We get so much from looking at the individual, and from the subjective point of view only, and we reach the conclusion that the educational work of the higher schools for all students must, as it advances, increasingly open the way to specialization, but within the limits I have pointed out, in order to provide for the aptitudes of the student. This is a truth of equal application to the sexes.

There must come a time, therefore, if educational work develops normally, when both men and women will find in their sex and its relations to life differentials of the utmost importance in the determination of their studies. While highly organized social relations will add to the common possessions of the individual members of it, we must remember that the increased differentiation of function is no less a marked feature of a complex social order. I suspect that in the just recognition of both these features of the social advance lies our success, and in the neglect to hold the two in true relation is the chief danger of some of the friends of the advance of woman. An increasing difference, then, between the education of men and women will attend the future growth of women’s colleges; for it is in the higher educational institutions, rather than in the secondary or elementary schools, that we must look for the more marked distinctions. Post-graduate work will show the difference still more; and those who would adopt the elective method almost entirely will expect and welcome more differentiation in the studies of women. The distinctive notes of woman’s nature will become clearer and stronger.

Let us now turn to another side of our study; for I cannot think that sheer individualism, with its inevitable incidents of unrestricted election or selection of studies, is the final word in the science of education. It is doubtful, to say the least, if, after having, in political and economic science, put restrictions upon the doctrine of laissez-faire and its principle of unregulated liberty of contract, we can pin our faith to it as the comprehensive rule of education. Sociology is beginning to make its voice heard on the subject. It declares the vital oneness of all individual action in human society, and the consequent solidarity of the social life. This points to the conclusion that purely individual election cannot hold a radically different place in education from that which belongs to it in any other part of the social order, whether it be in religion, economics, or politics; and it also shows that we must look for true educational methods in the study of the processes of actual life:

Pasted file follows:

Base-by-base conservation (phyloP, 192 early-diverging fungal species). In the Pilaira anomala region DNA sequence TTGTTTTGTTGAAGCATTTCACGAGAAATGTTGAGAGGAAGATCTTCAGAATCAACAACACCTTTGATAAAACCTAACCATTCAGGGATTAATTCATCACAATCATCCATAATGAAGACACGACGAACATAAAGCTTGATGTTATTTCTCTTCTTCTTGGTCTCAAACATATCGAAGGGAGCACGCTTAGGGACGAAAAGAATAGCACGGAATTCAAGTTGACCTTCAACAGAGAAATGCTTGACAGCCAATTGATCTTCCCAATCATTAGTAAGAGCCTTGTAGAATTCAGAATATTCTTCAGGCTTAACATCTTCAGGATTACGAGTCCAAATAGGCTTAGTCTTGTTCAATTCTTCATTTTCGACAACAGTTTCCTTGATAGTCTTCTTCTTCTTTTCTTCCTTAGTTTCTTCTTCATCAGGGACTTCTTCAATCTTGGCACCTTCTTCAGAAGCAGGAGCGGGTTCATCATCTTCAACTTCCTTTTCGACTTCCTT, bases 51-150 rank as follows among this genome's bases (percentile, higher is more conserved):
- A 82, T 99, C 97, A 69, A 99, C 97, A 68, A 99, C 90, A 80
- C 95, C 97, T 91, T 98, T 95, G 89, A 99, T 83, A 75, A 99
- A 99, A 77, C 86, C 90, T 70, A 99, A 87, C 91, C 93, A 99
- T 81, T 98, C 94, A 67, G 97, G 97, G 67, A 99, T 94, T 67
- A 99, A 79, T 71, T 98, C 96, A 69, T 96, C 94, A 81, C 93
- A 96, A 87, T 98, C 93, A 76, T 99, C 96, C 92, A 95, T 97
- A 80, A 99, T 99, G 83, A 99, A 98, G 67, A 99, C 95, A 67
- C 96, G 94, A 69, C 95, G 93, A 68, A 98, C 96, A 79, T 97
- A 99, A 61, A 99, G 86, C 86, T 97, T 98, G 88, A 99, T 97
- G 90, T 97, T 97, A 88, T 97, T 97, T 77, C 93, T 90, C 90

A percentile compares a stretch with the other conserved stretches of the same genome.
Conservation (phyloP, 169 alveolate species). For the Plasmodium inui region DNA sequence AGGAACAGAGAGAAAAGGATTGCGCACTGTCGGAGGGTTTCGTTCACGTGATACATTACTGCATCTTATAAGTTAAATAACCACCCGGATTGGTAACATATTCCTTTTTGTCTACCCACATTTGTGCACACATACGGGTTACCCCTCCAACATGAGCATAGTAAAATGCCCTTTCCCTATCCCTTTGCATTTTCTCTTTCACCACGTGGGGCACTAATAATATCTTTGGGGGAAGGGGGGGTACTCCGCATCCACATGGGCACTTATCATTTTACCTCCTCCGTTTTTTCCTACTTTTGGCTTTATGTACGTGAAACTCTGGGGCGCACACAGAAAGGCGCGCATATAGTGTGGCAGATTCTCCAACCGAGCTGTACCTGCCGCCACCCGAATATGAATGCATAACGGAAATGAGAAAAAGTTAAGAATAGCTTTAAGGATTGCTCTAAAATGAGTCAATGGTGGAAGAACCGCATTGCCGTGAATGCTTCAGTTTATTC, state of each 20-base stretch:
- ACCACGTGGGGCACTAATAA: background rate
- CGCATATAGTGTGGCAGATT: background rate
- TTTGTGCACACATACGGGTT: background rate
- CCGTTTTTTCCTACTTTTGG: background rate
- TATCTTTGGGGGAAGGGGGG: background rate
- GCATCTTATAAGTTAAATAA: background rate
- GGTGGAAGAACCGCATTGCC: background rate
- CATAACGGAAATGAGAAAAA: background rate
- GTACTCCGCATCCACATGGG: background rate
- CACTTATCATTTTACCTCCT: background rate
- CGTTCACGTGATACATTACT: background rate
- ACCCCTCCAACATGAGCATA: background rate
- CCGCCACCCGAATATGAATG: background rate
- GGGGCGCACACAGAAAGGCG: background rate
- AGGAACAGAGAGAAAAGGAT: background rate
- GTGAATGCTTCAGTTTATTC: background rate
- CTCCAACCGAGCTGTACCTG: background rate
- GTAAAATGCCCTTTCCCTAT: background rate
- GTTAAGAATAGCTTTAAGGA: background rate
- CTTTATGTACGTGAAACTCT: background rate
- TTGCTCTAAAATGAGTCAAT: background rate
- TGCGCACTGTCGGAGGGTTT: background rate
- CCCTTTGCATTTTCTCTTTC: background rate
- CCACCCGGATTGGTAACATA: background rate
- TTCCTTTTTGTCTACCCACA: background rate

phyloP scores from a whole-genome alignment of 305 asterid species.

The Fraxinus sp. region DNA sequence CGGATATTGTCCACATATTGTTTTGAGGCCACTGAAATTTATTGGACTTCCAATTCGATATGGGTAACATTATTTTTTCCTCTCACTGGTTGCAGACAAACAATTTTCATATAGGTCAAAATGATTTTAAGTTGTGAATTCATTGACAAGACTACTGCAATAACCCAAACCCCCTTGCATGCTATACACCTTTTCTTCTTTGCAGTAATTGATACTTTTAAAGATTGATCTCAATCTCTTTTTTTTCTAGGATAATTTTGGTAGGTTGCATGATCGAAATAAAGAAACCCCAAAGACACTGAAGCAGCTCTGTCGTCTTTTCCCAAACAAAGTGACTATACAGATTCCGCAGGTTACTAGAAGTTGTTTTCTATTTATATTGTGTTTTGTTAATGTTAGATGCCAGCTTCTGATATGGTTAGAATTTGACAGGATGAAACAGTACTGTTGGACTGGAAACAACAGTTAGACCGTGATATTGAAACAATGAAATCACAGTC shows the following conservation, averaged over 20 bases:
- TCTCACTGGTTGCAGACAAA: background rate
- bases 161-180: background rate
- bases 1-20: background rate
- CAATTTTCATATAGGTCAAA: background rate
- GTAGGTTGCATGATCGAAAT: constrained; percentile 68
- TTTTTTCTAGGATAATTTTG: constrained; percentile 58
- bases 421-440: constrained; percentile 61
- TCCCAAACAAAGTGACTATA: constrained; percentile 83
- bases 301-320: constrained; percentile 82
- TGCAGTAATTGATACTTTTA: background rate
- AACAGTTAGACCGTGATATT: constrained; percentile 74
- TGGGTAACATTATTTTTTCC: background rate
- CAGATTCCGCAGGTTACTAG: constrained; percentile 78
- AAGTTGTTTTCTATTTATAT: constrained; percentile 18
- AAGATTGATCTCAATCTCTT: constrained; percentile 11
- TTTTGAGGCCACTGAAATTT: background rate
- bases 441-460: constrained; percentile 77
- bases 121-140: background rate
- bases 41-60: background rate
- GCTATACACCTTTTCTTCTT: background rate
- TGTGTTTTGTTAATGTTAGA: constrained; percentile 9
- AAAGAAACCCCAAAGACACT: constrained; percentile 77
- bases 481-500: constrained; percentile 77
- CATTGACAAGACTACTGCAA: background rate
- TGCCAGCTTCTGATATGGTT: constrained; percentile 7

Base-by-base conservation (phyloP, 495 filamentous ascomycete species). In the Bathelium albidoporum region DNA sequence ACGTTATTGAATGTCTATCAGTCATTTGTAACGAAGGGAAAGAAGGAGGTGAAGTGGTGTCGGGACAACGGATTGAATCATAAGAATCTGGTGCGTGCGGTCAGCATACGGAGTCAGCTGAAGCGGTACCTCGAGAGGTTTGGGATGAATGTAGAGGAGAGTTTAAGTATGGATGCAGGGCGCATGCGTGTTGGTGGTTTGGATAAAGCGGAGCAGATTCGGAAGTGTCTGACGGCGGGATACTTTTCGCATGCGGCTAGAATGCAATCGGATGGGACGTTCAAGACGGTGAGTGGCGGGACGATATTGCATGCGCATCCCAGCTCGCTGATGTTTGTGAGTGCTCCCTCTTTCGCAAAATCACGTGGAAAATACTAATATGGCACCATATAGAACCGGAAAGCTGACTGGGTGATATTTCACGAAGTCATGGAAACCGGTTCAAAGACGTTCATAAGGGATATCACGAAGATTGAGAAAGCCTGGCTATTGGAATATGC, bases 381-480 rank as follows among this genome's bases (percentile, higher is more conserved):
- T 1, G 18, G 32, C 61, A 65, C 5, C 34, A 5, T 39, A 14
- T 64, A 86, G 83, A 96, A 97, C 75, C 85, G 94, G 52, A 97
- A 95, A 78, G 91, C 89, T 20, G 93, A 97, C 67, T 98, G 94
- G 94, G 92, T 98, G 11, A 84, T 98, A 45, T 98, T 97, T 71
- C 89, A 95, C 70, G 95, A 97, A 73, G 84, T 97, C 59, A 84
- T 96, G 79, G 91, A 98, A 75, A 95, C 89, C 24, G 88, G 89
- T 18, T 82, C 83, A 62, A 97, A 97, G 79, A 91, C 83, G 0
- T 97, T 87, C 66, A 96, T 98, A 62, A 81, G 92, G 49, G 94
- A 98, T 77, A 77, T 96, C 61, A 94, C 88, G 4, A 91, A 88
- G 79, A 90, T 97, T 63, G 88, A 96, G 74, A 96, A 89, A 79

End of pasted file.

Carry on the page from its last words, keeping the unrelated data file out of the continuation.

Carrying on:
What, then, is the educational process in life? Education begins with the infant. The practice, the power of election, is then at its minimum. It grows little by little. The days, months, years, bring it out. Bring it out, we say. The phrase is noteworthy. The inward appetency exists. It is active from the first. It grows from unreasoning instinct to intelligent choice. It increases in power to reach farther and farther from itself in time, space, and other relations; and the power and habit of doing so measure the real culture gained, the character acquired. But note that all this does not come wholly by force of the inward impulse or from the incentive from within. The whole external world, beginning with the mother, and through and from her reaching out to all beings and into all things, is continually soliciting the inner life. Always and everywhere something without, a distinctive something in the larger number of instances, is at work upon the human being, calling forth the elective act. The distinctive without finds the distinctive within, and the latter answers to the appeal. In the larger view, then, the result of my education is my power to respond to the external in the full strength of all that is within me, and by the assistance of all I can bring to my aid. When, therefore, I hear education spoken of as the perfection in power of all that is in the individual, and the definition is made to stop there, I feel that something is lacking; for I would add to the sentence the clause, in reference to and through the relations of that individual. In fewer words, the educational task is the perfection of the individual through his responsiveness to the external. It is the realization of the inner life in and through the perfection of its external relations.